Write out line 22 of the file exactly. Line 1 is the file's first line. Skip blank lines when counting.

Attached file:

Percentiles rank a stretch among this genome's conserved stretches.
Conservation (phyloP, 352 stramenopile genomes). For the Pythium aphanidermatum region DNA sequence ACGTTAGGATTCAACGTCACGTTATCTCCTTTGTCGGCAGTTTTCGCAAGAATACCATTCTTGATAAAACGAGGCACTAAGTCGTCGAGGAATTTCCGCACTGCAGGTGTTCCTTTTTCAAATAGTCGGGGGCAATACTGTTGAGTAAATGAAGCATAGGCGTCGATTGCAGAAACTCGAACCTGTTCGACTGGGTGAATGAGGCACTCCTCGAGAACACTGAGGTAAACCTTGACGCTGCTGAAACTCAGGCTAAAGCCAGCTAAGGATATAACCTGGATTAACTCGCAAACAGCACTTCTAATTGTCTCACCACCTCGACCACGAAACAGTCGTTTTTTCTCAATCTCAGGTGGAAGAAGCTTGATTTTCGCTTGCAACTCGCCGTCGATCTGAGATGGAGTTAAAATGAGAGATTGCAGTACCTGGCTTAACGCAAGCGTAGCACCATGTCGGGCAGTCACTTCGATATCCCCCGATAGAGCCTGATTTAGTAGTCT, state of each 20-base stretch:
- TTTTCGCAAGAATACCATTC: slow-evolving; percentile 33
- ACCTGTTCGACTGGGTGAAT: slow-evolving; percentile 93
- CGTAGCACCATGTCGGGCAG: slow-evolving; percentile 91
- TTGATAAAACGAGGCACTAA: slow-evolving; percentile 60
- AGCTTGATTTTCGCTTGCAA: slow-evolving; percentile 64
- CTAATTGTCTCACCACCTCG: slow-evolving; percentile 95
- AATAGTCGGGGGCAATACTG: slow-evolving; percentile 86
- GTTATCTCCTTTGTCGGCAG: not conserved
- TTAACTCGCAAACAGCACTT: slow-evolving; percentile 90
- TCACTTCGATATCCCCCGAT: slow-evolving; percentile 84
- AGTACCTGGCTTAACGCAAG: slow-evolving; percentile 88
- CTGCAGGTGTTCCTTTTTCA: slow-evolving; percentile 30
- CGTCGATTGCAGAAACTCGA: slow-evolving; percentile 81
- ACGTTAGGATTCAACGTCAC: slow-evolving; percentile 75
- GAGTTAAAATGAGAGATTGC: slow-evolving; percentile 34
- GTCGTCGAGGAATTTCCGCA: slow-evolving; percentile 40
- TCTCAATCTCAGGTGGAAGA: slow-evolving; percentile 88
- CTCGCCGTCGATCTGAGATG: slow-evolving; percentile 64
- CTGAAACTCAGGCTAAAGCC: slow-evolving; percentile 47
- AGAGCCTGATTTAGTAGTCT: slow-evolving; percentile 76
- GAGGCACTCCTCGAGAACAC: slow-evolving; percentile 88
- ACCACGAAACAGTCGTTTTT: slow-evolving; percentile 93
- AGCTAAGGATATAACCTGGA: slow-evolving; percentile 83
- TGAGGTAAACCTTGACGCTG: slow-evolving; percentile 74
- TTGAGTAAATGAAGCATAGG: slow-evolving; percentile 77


- AGAGCCTGATTTAGTAGTCT: slow-evolving; percentile 76